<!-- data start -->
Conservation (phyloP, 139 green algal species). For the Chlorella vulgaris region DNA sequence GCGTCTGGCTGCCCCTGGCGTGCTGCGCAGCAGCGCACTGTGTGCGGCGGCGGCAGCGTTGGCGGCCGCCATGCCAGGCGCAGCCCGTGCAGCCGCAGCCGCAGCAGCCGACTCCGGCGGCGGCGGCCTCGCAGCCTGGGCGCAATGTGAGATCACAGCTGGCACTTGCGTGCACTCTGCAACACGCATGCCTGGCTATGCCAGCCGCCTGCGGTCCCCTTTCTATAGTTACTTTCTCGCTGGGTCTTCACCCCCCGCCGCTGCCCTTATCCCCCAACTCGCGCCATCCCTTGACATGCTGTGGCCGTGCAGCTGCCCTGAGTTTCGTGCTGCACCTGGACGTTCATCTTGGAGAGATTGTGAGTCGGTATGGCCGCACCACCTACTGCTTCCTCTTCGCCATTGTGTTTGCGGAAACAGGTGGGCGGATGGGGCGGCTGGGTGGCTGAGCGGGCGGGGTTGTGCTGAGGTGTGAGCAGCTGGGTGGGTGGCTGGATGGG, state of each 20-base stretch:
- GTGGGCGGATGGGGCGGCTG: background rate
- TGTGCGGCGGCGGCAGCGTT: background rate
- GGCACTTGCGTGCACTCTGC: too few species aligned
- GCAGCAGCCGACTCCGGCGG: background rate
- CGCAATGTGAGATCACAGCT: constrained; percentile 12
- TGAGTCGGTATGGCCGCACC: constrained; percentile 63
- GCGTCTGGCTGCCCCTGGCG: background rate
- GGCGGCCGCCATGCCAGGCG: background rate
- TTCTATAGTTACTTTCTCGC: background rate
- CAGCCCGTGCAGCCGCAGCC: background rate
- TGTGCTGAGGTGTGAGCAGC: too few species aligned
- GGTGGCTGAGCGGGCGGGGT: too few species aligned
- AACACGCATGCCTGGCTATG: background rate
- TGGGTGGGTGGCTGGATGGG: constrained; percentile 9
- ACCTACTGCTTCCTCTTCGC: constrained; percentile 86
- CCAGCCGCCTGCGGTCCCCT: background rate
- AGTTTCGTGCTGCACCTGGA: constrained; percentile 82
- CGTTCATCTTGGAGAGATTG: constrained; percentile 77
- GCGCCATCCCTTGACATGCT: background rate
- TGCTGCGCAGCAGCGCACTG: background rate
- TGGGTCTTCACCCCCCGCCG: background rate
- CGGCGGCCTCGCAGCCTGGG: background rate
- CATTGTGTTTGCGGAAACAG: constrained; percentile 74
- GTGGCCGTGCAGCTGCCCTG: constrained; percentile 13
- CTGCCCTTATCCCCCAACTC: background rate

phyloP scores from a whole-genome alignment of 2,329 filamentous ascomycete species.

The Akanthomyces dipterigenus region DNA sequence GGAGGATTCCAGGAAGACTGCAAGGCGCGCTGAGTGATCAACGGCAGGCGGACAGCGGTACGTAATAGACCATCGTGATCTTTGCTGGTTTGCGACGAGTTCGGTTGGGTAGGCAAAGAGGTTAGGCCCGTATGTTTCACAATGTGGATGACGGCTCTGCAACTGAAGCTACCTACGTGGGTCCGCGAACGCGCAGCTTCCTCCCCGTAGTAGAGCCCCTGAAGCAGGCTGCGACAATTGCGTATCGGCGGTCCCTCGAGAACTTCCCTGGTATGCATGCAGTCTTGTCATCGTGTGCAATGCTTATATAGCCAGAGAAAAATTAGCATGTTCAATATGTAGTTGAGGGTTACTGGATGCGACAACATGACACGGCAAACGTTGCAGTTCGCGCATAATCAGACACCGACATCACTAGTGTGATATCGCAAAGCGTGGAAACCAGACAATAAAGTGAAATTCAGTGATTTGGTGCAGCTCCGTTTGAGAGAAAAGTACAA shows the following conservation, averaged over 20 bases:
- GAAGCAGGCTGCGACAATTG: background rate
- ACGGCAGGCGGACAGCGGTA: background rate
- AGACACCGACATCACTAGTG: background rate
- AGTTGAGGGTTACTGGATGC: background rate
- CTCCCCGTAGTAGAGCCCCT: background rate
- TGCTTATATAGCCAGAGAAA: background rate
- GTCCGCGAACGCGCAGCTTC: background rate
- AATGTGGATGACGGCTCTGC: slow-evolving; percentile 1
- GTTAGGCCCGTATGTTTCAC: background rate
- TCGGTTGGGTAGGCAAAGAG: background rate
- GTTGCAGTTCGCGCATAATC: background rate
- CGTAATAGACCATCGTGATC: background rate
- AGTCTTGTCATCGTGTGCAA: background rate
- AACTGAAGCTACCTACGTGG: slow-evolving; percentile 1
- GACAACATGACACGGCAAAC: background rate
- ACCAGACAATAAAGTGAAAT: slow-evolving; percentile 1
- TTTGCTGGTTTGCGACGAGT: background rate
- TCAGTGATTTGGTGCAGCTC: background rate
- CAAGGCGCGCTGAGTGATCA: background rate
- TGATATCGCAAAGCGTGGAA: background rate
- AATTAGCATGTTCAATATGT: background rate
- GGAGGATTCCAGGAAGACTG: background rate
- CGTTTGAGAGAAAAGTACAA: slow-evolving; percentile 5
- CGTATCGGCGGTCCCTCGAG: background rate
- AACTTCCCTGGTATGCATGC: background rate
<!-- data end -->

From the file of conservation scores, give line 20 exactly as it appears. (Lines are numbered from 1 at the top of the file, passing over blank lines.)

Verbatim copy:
- GCGCCATCCCTTGACATGCT: background rate